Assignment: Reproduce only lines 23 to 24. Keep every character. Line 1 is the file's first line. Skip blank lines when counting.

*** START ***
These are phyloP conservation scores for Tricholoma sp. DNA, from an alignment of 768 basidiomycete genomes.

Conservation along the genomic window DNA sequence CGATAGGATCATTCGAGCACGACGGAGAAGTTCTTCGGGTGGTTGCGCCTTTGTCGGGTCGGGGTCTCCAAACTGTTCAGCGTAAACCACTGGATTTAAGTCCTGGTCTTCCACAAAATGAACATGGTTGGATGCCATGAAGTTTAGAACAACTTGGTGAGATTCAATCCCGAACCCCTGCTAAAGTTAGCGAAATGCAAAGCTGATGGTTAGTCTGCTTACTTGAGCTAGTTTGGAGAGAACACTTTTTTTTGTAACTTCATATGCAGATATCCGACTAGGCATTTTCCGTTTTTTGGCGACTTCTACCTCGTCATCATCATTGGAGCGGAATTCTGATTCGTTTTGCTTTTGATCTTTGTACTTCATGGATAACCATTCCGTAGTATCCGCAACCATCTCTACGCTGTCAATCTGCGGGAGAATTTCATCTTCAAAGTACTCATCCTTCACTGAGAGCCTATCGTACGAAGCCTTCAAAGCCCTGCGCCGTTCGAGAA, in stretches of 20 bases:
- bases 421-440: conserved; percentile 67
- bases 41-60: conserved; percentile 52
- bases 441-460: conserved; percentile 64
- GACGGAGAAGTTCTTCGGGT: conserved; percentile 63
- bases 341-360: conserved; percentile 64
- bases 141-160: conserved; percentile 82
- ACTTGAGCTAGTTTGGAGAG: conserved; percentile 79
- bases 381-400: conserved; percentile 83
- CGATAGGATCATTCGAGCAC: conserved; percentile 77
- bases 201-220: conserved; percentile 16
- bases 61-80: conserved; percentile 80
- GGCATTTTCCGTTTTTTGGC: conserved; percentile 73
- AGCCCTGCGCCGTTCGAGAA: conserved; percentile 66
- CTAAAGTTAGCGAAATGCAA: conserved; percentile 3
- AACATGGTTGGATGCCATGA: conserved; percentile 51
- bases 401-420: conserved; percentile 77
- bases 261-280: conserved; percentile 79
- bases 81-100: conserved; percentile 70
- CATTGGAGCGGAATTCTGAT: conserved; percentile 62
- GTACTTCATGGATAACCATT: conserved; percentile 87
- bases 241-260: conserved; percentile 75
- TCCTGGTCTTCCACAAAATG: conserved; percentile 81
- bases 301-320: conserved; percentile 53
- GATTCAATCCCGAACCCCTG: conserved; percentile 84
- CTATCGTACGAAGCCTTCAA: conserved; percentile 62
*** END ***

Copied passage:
- bases 241-260: conserved; percentile 75
- TCCTGGTCTTCCACAAAATG: conserved; percentile 81